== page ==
- Moreover whom he did predestinate, them he also called: and whom he called, them he also justified: and whom he justified, them he also glorified. (Romans 8:30 KJV)
- and whom He did fore-appoint, these also He did call; and whom He did call, these also He declared righteous; and whom He declared righteous, these also He did glorify. (Romans 8:30 YLT)
In this chapter, Paul is contrasting the suffering of this present age with the glory that shall be revealed. In this paragraph, Paul declares God’s plan is for believers to be conformed to the image of his Son. This plan involves him calling the world to him, which is the gospel message of salvation. Paul was not saying predestination means only some are predestined for salvation. Therefore, he was not saying predestination means others were predestined for damnation.
And as Moses lifted up the serpent in the wilderness, even so must the Son of man be lifted up: That whosoever believeth in him should not perish, but have eternal life. (John 3:14-15)
Now is the judgment of this world: now shall the prince of this world be cast out. And I, if I be lifted up from the earth, will draw all men unto me. This he said, signifying what death he should die. (John 12:31-33)
Christ hath redeemed us from the curse of the law, being made a curse for us: for it is written, Cursed is every one that hangeth on a tree: That the blessing of Abraham might come on the Gentiles through Jesus Christ; that we might receive the promise of the Spirit through faith. (Galatians 3:13-14)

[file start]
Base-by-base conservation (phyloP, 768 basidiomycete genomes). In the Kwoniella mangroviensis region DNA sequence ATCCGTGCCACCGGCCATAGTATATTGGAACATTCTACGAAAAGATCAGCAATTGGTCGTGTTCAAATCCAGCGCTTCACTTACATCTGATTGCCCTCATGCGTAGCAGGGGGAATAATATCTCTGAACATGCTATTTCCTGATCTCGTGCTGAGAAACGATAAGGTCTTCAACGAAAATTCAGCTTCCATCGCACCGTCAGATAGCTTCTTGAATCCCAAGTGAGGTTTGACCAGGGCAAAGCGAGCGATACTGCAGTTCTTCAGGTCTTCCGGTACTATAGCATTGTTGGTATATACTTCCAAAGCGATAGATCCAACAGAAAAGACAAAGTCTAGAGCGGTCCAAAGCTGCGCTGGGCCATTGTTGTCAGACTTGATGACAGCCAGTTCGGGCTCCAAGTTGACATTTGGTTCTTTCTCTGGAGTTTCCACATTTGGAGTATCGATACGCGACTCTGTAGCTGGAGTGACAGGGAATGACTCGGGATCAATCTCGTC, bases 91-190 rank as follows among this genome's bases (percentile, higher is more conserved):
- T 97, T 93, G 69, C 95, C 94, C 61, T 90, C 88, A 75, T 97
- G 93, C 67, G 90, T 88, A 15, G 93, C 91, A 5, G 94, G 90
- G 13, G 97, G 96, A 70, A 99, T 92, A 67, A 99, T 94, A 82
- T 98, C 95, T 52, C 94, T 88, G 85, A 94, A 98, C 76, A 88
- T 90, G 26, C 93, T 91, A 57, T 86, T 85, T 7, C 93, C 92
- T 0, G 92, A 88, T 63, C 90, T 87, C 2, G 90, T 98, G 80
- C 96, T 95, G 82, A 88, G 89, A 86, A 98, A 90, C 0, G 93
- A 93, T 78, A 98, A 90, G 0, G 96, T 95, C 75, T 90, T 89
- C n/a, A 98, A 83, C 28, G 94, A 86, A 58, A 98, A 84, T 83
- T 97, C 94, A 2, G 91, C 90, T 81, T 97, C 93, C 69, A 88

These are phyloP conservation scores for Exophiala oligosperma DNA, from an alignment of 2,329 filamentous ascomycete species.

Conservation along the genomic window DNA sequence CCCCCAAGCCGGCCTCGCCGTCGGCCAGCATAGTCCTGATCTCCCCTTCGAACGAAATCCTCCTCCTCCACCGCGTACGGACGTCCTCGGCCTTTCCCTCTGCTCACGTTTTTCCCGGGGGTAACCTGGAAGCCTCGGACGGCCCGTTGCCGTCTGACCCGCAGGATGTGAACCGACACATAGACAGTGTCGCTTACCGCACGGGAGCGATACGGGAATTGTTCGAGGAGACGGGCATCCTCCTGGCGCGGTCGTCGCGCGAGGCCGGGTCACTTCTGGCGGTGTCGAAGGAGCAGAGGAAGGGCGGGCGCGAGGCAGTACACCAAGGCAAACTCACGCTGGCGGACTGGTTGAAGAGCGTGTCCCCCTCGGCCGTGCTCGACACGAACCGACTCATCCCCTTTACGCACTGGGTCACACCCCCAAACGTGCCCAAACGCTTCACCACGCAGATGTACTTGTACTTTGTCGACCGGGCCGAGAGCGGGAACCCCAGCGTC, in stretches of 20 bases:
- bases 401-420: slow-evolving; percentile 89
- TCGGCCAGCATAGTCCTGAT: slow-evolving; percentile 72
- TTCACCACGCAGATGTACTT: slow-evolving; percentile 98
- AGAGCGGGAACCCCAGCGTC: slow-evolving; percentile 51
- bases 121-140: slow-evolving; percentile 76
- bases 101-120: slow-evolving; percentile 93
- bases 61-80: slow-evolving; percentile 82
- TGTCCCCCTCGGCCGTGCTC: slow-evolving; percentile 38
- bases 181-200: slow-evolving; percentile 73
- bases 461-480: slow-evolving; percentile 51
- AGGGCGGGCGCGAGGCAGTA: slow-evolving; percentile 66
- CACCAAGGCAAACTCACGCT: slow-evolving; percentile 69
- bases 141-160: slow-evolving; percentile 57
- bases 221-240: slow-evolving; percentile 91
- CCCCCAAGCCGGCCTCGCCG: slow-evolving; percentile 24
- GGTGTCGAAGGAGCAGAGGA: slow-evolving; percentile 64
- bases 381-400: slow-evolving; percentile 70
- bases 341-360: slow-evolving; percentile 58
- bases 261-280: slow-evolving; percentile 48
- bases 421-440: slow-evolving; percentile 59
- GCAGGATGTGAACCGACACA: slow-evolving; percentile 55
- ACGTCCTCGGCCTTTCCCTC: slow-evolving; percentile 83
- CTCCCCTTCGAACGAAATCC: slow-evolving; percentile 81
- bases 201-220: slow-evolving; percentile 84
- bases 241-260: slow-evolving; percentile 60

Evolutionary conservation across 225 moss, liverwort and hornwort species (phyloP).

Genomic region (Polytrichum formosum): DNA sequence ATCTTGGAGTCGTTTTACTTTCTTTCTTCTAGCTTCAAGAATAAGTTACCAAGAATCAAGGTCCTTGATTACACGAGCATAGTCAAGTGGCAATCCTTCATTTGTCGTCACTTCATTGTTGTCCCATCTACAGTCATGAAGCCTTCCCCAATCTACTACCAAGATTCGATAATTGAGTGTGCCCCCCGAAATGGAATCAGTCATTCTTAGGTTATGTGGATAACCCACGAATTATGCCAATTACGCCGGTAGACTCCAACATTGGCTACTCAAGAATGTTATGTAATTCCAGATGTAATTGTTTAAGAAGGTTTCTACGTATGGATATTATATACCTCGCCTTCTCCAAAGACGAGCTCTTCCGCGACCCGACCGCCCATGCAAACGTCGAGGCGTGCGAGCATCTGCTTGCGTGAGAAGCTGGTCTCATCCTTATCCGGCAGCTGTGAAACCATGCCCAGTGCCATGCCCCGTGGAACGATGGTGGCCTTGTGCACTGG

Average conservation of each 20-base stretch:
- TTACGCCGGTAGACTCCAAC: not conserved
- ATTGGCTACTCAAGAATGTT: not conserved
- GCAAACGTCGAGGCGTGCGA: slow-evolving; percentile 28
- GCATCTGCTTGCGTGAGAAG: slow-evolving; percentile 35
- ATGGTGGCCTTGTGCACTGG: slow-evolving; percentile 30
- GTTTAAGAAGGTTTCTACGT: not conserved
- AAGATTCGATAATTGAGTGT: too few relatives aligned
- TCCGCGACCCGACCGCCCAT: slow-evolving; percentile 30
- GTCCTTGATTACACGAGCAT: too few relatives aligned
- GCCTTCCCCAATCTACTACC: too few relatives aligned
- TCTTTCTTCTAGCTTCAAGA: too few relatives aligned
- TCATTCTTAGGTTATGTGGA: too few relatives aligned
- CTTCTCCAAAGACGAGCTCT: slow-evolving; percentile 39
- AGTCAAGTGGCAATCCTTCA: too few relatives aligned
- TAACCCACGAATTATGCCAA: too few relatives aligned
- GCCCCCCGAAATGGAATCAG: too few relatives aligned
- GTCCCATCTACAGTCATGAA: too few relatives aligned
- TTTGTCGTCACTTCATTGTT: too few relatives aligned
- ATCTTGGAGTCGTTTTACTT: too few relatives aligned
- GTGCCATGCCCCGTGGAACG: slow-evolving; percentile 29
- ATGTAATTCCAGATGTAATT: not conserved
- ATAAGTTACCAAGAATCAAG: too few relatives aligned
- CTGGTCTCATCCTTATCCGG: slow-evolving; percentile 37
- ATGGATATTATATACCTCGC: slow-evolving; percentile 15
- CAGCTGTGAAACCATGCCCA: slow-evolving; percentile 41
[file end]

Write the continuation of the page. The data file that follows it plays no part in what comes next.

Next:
Ephesians 1 — God predestined the plan of salvation, not people’s actions
Just like Romans 8, it is not possible to read this in a vacuum, free from the influence of any doctrinal division. Every time we see the word “predestined” it releases a flood of concepts. Our minds and thoughts are overloaded by our biases. Therefore, we predestine ourselves to see this paragraph in support of our familiar understanding of predestination. In an effort to look at this fresh, try to read it in various different translations, which use different words and phrases to convey the meaning. Sometimes this will help you understand God’s real meaning as opposed to man’s teaching. Consider this translation that’s not in widespread use today.